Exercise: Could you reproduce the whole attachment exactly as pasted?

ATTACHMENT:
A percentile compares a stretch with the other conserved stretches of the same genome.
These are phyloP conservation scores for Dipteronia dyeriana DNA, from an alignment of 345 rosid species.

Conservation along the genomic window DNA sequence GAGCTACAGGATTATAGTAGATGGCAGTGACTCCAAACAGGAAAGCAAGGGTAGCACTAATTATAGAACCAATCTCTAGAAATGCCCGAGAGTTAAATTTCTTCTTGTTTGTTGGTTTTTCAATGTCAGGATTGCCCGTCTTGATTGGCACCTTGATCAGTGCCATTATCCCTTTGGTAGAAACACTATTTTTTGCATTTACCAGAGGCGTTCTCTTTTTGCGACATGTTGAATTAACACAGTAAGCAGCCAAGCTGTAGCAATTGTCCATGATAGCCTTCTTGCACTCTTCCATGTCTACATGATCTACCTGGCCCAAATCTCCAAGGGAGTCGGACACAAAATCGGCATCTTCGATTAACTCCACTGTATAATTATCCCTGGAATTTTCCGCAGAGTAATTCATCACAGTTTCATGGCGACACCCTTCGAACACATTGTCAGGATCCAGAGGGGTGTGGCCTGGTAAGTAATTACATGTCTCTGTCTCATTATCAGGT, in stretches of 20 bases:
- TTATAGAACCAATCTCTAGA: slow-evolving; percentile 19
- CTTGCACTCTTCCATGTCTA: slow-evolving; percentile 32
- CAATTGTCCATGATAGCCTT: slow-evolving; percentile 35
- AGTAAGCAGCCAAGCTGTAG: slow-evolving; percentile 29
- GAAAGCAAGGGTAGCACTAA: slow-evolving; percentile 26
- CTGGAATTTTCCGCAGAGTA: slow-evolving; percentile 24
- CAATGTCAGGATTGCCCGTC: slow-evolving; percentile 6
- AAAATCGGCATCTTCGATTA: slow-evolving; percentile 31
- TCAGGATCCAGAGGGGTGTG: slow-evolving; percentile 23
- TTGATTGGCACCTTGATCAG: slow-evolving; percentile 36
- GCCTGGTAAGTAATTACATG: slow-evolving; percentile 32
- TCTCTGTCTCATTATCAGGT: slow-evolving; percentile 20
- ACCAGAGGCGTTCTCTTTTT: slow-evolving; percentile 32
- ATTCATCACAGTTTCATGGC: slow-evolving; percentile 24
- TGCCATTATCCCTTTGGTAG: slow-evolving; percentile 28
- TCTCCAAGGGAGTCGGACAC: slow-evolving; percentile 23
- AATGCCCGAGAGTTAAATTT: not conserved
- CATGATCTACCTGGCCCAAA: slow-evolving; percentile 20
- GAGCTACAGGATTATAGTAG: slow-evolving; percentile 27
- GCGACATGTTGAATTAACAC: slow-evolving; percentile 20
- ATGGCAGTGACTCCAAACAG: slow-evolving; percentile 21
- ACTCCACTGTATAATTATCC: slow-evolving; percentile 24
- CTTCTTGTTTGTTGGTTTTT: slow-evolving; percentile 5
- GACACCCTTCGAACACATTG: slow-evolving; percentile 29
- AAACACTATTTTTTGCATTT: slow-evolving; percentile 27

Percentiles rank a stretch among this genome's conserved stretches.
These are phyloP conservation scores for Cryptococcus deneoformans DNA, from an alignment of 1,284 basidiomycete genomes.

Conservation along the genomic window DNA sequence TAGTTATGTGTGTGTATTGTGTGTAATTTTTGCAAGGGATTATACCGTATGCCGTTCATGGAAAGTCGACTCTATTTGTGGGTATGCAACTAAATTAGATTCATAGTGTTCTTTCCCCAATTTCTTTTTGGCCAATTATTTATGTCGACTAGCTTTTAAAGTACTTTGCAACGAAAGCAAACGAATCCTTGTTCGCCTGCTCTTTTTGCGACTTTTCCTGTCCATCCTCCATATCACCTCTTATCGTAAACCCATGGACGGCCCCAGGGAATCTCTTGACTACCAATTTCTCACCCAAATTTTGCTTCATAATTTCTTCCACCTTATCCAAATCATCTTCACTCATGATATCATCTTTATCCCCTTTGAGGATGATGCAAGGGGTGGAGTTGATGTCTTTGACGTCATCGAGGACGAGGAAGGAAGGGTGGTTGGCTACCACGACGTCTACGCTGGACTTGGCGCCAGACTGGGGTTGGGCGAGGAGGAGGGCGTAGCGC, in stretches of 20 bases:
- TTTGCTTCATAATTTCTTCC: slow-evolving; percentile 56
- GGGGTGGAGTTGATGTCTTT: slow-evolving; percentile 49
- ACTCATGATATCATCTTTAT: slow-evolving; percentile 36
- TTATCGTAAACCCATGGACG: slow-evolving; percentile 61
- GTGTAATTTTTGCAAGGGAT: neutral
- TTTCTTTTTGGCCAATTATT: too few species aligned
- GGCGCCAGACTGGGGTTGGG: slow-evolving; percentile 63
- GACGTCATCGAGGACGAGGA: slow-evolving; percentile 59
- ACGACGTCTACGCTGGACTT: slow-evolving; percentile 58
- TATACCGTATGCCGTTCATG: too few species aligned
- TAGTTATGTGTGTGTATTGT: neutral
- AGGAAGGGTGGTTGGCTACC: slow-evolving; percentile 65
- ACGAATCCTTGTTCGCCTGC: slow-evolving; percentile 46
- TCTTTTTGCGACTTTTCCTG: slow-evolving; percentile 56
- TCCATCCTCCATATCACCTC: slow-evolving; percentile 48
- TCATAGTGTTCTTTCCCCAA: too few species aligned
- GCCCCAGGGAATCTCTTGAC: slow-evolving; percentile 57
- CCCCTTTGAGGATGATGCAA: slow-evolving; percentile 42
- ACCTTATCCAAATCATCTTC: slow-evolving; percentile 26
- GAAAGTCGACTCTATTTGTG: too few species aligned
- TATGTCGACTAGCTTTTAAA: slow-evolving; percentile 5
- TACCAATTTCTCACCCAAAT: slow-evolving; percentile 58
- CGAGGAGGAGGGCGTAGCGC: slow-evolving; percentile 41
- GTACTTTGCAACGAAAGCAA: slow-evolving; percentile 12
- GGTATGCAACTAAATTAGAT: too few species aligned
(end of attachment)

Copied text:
A percentile compares a stretch with the other conserved stretches of the same genome.
These are phyloP conservation scores for Dipteronia dyeriana DNA, from an alignment of 345 rosid species.

Conservation along the genomic window DNA sequence GAGCTACAGGATTATAGTAGATGGCAGTGACTCCAAACAGGAAAGCAAGGGTAGCACTAATTATAGAACCAATCTCTAGAAATGCCCGAGAGTTAAATTTCTTCTTGTTTGTTGGTTTTTCAATGTCAGGATTGCCCGTCTTGATTGGCACCTTGATCAGTGCCATTATCCCTTTGGTAGAAACACTATTTTTTGCATTTACCAGAGGCGTTCTCTTTTTGCGACATGTTGAATTAACACAGTAAGCAGCCAAGCTGTAGCAATTGTCCATGATAGCCTTCTTGCACTCTTCCATGTCTACATGATCTACCTGGCCCAAATCTCCAAGGGAGTCGGACACAAAATCGGCATCTTCGATTAACTCCACTGTATAATTATCCCTGGAATTTTCCGCAGAGTAATTCATCACAGTTTCATGGCGACACCCTTCGAACACATTGTCAGGATCCAGAGGGGTGTGGCCTGGTAAGTAATTACATGTCTCTGTCTCATTATCAGGT, in stretches of 20 bases:
- TTATAGAACCAATCTCTAGA: slow-evolving; percentile 19
- CTTGCACTCTTCCATGTCTA: slow-evolving; percentile 32
- CAATTGTCCATGATAGCCTT: slow-evolving; percentile 35
- AGTAAGCAGCCAAGCTGTAG: slow-evolving; percentile 29
- GAAAGCAAGGGTAGCACTAA: slow-evolving; percentile 26
- CTGGAATTTTCCGCAGAGTA: slow-evolving; percentile 24
- CAATGTCAGGATTGCCCGTC: slow-evolving; percentile 6
- AAAATCGGCATCTTCGATTA: slow-evolving; percentile 31
- TCAGGATCCAGAGGGGTGTG: slow-evolving; percentile 23
- TTGATTGGCACCTTGATCAG: slow-evolving; percentile 36
- GCCTGGTAAGTAATTACATG: slow-evolving; percentile 32
- TCTCTGTCTCATTATCAGGT: slow-evolving; percentile 20
- ACCAGAGGCGTTCTCTTTTT: slow-evolving; percentile 32
- ATTCATCACAGTTTCATGGC: slow-evolving; percentile 24
- TGCCATTATCCCTTTGGTAG: slow-evolving; percentile 28
- TCTCCAAGGGAGTCGGACAC: slow-evolving; percentile 23
- AATGCCCGAGAGTTAAATTT: not conserved
- CATGATCTACCTGGCCCAAA: slow-evolving; percentile 20
- GAGCTACAGGATTATAGTAG: slow-evolving; percentile 27
- GCGACATGTTGAATTAACAC: slow-evolving; percentile 20
- ATGGCAGTGACTCCAAACAG: slow-evolving; percentile 21
- ACTCCACTGTATAATTATCC: slow-evolving; percentile 24
- CTTCTTGTTTGTTGGTTTTT: slow-evolving; percentile 5
- GACACCCTTCGAACACATTG: slow-evolving; percentile 29
- AAACACTATTTTTTGCATTT: slow-evolving; percentile 27

Percentiles rank a stretch among this genome's conserved stretches.
These are phyloP conservation scores for Cryptococcus deneoformans DNA, from an alignment of 1,284 basidiomycete genomes.

Conservation along the genomic window DNA sequence TAGTTATGTGTGTGTATTGTGTGTAATTTTTGCAAGGGATTATACCGTATGCCGTTCATGGAAAGTCGACTCTATTTGTGGGTATGCAACTAAATTAGATTCATAGTGTTCTTTCCCCAATTTCTTTTTGGCCAATTATTTATGTCGACTAGCTTTTAAAGTACTTTGCAACGAAAGCAAACGAATCCTTGTTCGCCTGCTCTTTTTGCGACTTTTCCTGTCCATCCTCCATATCACCTCTTATCGTAAACCCATGGACGGCCCCAGGGAATCTCTTGACTACCAATTTCTCACCCAAATTTTGCTTCATAATTTCTTCCACCTTATCCAAATCATCTTCACTCATGATATCATCTTTATCCCCTTTGAGGATGATGCAAGGGGTGGAGTTGATGTCTTTGACGTCATCGAGGACGAGGAAGGAAGGGTGGTTGGCTACCACGACGTCTACGCTGGACTTGGCGCCAGACTGGGGTTGGGCGAGGAGGAGGGCGTAGCGC, in stretches of 20 bases:
- TTTGCTTCATAATTTCTTCC: slow-evolving; percentile 56
- GGGGTGGAGTTGATGTCTTT: slow-evolving; percentile 49
- ACTCATGATATCATCTTTAT: slow-evolving; percentile 36
- TTATCGTAAACCCATGGACG: slow-evolving; percentile 61
- GTGTAATTTTTGCAAGGGAT: neutral
- TTTCTTTTTGGCCAATTATT: too few species aligned
- GGCGCCAGACTGGGGTTGGG: slow-evolving; percentile 63
- GACGTCATCGAGGACGAGGA: slow-evolving; percentile 59
- ACGACGTCTACGCTGGACTT: slow-evolving; percentile 58
- TATACCGTATGCCGTTCATG: too few species aligned
- TAGTTATGTGTGTGTATTGT: neutral
- AGGAAGGGTGGTTGGCTACC: slow-evolving; percentile 65
- ACGAATCCTTGTTCGCCTGC: slow-evolving; percentile 46
- TCTTTTTGCGACTTTTCCTG: slow-evolving; percentile 56
- TCCATCCTCCATATCACCTC: slow-evolving; percentile 48
- TCATAGTGTTCTTTCCCCAA: too few species aligned
- GCCCCAGGGAATCTCTTGAC: slow-evolving; percentile 57
- CCCCTTTGAGGATGATGCAA: slow-evolving; percentile 42
- ACCTTATCCAAATCATCTTC: slow-evolving; percentile 26
- GAAAGTCGACTCTATTTGTG: too few species aligned
- TATGTCGACTAGCTTTTAAA: slow-evolving; percentile 5
- TACCAATTTCTCACCCAAAT: slow-evolving; percentile 58
- CGAGGAGGAGGGCGTAGCGC: slow-evolving; percentile 41
- GTACTTTGCAACGAAAGCAA: slow-evolving; percentile 12
- GGTATGCAACTAAATTAGAT: too few species aligned